2. As an IBPAT affiliate, Local 1983 is required to remit to IBPAT a monthly assessment of $3.25 for each of its members. This comes to a total of approximately $2,300-2,400 per month, as the Local has approximately 735 full members. The Local is not required to remit a monthly assessment for its agency shop members. The Local has approximately 180 agency shop members, whose dues are 85% of those paid by full members to the Local.

 3. On June 26, 1984, at a regular monthly meeting of the Executive Board of the Local, the Executive Board decided to recommend disaffiliation from IBPAT. All members of the Board were present, according to the minutes of the meeting (Plaintiffs' Exhibit 11). The minutes state, in part, as follows:

 
Motion by S. Kelly seconded by Freddie McCullough we decertify [sic] from IBPAT. Unanimous vote.

 It is unclear why the decision to recommend disaffiliation was made at this time. There was testimony to the effect that it was only shortly before this time that members of the Board learned from their attorneys that a disaffiliation was possible. It appears that Samuel C. Kelly was aware of this possibility at least as early as May 15, 1984, when he sent a letter to all members of the Local, informing them that one of the Local's units had decided to leave the Local and become an independent union (Defendants' Exhibit 4). Based on an August 1984 conversation between Mr. Kelly and representatives of IBPAT in Washington, D.C., in which Mr. Kelly expressed surprise that IBPAT had acted to prevent the disaffiliation move, it seems likely that the Board's action was timed to coincide with IBPAT's international convention. Such conventions occur only once every five years and are preceded by several months of preparation involving many IBPAT officials. Thus, the Executive Board may well have acted when it did because it believed that IBPAT would not be in a strong position to counter its proposed disaffiliation.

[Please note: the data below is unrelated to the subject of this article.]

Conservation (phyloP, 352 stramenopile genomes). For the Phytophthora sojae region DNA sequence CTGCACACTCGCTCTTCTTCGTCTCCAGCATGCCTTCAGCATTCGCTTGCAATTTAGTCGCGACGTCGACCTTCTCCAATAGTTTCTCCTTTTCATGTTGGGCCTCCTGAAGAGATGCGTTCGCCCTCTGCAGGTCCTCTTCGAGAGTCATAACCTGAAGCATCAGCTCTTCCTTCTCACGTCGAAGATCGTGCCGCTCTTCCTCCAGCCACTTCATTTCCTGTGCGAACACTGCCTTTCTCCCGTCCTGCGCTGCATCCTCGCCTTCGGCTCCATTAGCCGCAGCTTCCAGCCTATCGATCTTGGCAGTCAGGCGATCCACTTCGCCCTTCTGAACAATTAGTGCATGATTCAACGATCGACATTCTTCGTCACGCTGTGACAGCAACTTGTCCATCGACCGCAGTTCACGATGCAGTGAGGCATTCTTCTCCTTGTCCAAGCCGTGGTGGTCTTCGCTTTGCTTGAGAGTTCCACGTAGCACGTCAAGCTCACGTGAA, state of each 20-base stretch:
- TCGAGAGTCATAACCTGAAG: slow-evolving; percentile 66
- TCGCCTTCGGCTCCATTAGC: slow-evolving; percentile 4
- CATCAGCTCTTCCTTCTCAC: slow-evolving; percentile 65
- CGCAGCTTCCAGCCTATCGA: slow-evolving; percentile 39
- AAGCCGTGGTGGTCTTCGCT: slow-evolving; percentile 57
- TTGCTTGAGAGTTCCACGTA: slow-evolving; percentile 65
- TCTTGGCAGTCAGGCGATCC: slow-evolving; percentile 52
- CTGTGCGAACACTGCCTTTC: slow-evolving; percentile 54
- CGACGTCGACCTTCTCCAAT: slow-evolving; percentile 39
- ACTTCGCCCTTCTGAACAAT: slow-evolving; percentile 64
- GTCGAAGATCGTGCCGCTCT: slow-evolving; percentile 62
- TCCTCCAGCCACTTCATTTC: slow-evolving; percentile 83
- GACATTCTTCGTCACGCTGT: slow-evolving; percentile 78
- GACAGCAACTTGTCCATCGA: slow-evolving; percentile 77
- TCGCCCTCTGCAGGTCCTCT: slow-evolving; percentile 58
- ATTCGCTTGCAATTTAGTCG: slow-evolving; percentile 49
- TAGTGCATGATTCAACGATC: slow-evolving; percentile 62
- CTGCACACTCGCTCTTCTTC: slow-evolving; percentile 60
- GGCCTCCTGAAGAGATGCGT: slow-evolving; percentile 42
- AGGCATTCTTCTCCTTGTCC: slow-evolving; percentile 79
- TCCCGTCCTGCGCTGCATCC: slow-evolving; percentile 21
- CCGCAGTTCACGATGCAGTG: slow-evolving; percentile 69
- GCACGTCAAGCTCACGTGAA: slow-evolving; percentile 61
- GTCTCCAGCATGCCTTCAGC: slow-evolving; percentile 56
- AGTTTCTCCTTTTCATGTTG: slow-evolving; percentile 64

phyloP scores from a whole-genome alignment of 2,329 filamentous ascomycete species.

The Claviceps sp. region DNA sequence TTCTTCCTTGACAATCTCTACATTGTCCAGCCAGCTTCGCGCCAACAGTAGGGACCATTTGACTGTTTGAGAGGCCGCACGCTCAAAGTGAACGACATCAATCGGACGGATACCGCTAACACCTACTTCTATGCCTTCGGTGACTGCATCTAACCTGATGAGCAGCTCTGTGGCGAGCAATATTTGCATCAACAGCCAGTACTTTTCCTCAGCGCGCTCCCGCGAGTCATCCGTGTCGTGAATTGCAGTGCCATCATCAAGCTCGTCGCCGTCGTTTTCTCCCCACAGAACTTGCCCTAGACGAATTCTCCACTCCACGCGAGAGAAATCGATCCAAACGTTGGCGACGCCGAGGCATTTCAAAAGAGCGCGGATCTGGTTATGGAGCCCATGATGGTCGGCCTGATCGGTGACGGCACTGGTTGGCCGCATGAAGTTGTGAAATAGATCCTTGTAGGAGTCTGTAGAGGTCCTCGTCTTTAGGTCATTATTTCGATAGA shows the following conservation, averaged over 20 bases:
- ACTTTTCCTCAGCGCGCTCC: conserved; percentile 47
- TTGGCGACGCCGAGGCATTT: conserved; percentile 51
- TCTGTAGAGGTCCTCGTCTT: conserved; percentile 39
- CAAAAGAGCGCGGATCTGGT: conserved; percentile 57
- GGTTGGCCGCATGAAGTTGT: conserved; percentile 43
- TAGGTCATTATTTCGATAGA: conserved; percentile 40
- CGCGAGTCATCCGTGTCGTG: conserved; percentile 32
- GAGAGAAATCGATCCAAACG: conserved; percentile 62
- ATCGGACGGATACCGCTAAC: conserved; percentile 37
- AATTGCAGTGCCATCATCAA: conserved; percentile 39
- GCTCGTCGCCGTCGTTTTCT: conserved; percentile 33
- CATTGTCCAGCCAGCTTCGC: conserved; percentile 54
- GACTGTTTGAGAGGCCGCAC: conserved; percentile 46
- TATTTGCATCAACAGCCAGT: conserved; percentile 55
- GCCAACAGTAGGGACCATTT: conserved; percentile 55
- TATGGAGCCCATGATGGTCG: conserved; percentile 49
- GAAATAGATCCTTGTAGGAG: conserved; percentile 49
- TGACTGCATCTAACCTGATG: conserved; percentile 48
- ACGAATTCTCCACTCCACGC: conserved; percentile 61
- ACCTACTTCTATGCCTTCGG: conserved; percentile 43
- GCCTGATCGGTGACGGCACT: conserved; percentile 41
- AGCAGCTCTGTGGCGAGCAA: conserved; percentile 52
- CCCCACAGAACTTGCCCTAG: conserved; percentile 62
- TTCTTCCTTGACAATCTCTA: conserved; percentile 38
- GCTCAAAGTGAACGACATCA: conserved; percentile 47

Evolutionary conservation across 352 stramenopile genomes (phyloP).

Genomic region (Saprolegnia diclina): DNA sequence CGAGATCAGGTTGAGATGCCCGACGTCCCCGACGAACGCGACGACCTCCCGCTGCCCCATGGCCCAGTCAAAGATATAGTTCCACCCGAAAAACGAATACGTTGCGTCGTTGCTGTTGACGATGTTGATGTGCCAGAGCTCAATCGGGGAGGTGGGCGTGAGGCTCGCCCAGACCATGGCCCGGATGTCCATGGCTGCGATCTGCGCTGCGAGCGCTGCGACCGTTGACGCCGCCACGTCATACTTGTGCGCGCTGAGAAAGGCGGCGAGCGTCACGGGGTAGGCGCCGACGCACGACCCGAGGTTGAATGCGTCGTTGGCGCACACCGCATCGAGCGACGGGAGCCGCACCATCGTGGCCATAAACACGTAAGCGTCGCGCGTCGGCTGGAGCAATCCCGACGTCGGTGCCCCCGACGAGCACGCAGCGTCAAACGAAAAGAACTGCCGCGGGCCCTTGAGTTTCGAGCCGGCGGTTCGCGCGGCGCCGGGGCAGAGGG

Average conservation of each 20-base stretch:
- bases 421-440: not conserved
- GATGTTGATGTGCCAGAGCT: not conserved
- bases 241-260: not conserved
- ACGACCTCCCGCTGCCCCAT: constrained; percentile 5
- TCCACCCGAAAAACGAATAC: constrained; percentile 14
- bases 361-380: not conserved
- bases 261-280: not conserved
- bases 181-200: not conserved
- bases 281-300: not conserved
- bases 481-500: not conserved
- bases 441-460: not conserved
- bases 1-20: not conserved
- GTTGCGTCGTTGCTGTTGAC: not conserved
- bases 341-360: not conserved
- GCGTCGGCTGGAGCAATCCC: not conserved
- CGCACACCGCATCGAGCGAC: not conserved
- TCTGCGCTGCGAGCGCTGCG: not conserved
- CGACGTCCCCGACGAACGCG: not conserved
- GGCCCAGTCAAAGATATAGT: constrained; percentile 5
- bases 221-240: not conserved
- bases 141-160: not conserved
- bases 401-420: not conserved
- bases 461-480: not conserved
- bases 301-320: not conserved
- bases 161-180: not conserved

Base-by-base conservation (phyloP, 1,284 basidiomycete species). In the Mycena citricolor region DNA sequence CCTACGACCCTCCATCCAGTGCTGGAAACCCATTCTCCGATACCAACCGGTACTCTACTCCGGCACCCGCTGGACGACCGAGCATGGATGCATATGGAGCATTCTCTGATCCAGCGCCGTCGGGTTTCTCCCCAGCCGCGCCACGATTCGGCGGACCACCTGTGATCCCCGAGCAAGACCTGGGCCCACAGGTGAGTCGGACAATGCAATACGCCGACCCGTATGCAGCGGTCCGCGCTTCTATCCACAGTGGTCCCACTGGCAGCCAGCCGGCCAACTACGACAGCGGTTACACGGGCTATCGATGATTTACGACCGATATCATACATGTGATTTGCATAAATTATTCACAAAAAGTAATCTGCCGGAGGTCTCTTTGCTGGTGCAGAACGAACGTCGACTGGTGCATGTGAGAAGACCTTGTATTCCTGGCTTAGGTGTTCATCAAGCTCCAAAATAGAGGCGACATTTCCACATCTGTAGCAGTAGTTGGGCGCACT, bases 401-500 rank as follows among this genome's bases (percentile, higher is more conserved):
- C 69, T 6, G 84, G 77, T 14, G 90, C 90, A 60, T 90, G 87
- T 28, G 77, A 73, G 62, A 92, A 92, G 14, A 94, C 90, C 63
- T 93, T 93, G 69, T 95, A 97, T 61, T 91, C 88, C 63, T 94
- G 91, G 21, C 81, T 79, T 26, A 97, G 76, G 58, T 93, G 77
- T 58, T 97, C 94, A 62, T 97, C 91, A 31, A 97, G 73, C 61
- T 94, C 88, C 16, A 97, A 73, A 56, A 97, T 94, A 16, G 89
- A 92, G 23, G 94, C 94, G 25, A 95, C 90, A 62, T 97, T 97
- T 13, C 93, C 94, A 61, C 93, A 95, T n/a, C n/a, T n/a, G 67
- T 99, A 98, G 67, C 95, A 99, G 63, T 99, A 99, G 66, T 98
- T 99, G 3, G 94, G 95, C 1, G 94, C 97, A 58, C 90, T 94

In any event, the Executive Board recommended the change in status on June 26, 1984.

 4. It is not entirely clear why the Board took this action. The parties went to great lengths during the trial to demonstrate, respectively, that IBPAT had been unresponsive to the needs of the Local, and that IBPAT had been thoroughly helpful in meeting the needs of the Local.

 The plaintiffs took the position that IBPAT was not an appropriate international for the Local's particular employees. Local 1983 is one of only a few locals within the international whose membership consists primarily of municipal and county civil servants. The plaintiffs felt that IBPAT lacked the expertise to properly service the Local's needs.

 In or about October 1981, Kelly and George Graeff attended a three-day seminar which the international held in Washington. The purpose of this seminar was to address the special needs of public employee locals. Local 1983's representatives at this seminar testified that they found it unhelpful, since it was geared almost exclusively to the problems of federal employee unions.